Mayo Clinic telemedicine for high-risk births improves patient safety at community hospitals

Expert telemedicine consultation during high-risk newborn deliveries can improve patient safety in hospitals less familiar with advanced newborn resuscitation, according to a new study published in Mayo Clinic Proceedings.

Approximately one in 10 newborns need assistance breathing after birth and one in 1,000 need intensive resuscitation. For community hospitals less familiar with such interventions, these high-risk deliveries may prove problematic.

To determine the potential efficacy of telemedicine newborn consultations in improving outcomes, Mayo Clinic's Division of Neonatal Medicine in Rochester, Minn., provided six health system sites with a total of 84 consultations for high-risk deliveries over a span of 20 months. Reasons for consultation included infant prematurity, respiratory distress and advanced resuscitation. After the consult, one-third of the infants were able to remain in the local hospital instead of being transferred to a larger hospital outside of the community.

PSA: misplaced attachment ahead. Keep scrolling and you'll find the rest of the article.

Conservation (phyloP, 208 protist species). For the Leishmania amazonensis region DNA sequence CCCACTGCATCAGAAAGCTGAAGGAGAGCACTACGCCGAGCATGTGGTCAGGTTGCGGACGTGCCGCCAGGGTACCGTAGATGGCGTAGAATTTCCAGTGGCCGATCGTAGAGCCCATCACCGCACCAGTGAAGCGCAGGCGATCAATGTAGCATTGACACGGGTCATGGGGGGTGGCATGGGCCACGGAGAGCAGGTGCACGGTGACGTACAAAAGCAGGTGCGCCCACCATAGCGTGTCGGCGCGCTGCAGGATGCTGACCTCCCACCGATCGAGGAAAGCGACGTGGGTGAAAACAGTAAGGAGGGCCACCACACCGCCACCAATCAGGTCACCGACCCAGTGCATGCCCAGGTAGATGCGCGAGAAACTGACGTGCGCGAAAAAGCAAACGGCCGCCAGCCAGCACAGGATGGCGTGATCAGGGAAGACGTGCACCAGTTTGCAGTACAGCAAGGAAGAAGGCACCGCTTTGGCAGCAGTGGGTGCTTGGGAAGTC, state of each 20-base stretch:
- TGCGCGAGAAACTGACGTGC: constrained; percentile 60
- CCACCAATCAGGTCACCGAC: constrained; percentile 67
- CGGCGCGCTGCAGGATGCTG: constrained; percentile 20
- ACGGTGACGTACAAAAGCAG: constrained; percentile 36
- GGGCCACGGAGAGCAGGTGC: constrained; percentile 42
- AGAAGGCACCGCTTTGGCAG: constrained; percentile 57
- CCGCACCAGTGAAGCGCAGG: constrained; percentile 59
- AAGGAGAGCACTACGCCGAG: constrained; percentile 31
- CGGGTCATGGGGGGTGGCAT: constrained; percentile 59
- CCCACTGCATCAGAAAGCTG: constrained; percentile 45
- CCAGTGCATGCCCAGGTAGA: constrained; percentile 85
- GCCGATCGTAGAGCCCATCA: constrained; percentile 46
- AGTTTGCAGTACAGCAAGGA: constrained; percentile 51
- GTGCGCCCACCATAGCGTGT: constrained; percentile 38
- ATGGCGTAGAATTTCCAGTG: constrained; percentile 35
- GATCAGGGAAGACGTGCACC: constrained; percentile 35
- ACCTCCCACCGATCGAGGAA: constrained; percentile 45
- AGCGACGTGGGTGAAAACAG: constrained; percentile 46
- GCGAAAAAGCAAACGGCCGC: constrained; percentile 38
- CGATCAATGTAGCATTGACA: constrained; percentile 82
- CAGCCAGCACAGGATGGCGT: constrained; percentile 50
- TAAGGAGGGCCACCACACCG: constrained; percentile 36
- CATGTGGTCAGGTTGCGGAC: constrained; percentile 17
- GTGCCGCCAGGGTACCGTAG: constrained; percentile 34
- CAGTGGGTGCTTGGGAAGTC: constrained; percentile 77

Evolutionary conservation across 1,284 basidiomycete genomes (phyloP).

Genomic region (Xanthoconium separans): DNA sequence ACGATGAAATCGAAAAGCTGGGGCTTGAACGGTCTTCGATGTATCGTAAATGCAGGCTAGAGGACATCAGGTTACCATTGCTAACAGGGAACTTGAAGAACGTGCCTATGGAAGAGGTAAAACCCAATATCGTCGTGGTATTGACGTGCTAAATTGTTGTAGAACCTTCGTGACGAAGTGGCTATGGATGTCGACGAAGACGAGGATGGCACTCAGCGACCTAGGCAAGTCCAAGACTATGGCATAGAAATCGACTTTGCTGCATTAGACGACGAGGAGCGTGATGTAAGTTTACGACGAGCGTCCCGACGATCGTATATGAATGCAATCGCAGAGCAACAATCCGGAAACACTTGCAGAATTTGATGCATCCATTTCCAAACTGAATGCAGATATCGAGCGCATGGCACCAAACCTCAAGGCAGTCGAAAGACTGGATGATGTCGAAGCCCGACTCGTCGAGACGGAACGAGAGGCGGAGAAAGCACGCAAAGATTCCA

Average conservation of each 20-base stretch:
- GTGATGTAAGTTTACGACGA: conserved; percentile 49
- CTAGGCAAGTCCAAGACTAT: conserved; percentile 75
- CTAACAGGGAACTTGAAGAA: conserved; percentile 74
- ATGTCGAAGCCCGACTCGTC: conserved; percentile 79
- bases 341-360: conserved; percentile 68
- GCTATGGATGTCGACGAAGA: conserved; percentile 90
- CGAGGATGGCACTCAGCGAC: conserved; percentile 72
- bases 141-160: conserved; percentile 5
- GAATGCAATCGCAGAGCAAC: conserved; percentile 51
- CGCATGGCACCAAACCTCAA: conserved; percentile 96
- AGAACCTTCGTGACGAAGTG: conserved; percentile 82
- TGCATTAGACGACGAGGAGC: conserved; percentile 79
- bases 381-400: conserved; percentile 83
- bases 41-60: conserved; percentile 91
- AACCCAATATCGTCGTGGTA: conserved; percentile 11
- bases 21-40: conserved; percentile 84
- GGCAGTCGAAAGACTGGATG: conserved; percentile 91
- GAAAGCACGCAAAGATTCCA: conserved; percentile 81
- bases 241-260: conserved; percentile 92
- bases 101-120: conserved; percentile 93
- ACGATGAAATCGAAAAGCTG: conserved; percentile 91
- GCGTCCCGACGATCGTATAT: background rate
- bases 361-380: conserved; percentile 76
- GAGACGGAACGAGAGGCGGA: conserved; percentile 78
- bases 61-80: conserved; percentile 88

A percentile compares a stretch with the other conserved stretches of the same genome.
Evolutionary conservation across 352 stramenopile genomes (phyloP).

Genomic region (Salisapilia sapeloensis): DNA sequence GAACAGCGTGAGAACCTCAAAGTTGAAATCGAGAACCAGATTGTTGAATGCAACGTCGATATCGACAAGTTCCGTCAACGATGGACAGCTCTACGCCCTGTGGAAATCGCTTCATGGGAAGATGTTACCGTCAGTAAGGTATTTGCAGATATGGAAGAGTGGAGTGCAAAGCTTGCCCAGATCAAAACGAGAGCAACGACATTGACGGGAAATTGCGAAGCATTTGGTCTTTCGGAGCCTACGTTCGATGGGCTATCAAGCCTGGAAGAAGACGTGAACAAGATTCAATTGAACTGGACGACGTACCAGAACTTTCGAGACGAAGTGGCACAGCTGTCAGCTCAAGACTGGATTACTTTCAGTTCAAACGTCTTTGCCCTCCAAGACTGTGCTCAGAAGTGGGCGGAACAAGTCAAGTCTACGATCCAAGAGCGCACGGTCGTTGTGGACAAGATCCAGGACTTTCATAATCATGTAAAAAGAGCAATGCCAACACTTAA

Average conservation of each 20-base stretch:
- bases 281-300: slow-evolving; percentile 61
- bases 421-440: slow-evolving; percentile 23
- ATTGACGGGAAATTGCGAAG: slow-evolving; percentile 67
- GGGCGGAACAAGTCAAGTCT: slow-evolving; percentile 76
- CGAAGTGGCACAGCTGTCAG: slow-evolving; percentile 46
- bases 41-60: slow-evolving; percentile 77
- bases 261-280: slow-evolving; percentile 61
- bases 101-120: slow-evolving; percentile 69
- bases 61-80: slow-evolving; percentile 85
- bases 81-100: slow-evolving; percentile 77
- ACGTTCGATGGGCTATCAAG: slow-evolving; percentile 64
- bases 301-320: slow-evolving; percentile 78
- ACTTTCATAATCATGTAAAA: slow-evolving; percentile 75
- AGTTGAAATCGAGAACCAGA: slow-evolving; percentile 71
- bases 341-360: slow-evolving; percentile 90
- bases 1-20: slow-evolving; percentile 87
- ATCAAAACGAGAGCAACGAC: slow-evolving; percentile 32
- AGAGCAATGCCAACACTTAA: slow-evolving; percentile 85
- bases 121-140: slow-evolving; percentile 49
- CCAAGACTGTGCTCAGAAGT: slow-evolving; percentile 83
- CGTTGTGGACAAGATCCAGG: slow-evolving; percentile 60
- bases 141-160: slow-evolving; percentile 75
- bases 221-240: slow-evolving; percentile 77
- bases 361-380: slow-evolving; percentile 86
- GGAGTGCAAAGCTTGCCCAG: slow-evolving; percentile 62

"The enhanced access to neonatologists, who could remotely assess the newborn and guide the local care team through the resuscitation, allowed one-third of the babies to stay with their families in the local hospital," said Jennifer Fang, MD, a Mayo Clinic fellow in Neonatal-Perinatal Medicine and one of the study's authors. "This allowed the patients to receive the correct level of care in the right location — increasing the value of care. Also, the potential cost savings can be substantial."

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Despite these favorable outcomes, sixty-four surveys filled out by physicians at the community hospitals revealed a substantial amount of dissatisfaction with the technology used to conduct the consultations. Physicians reported poor or unusable audio or video quality in 25 percent and 18.8 percent of the cases, respectively. Additionally, a video connection could not be established 9.5 percent of the time. Even with these technical issues, 93.3 percent of community physicians who responded to a survey question on safety agreed the telemedicine consult improved patient safety, quality of care or both.

The study's authors concluded, "Telemedicine consultation for neonatal resuscitation improves patient access to neonatology expertise and prevents unnecessary transfers to a higher level of care. A highly reliable technology infrastructure that provides high-quality audio and video should be considered for any emergency telemedicine service."

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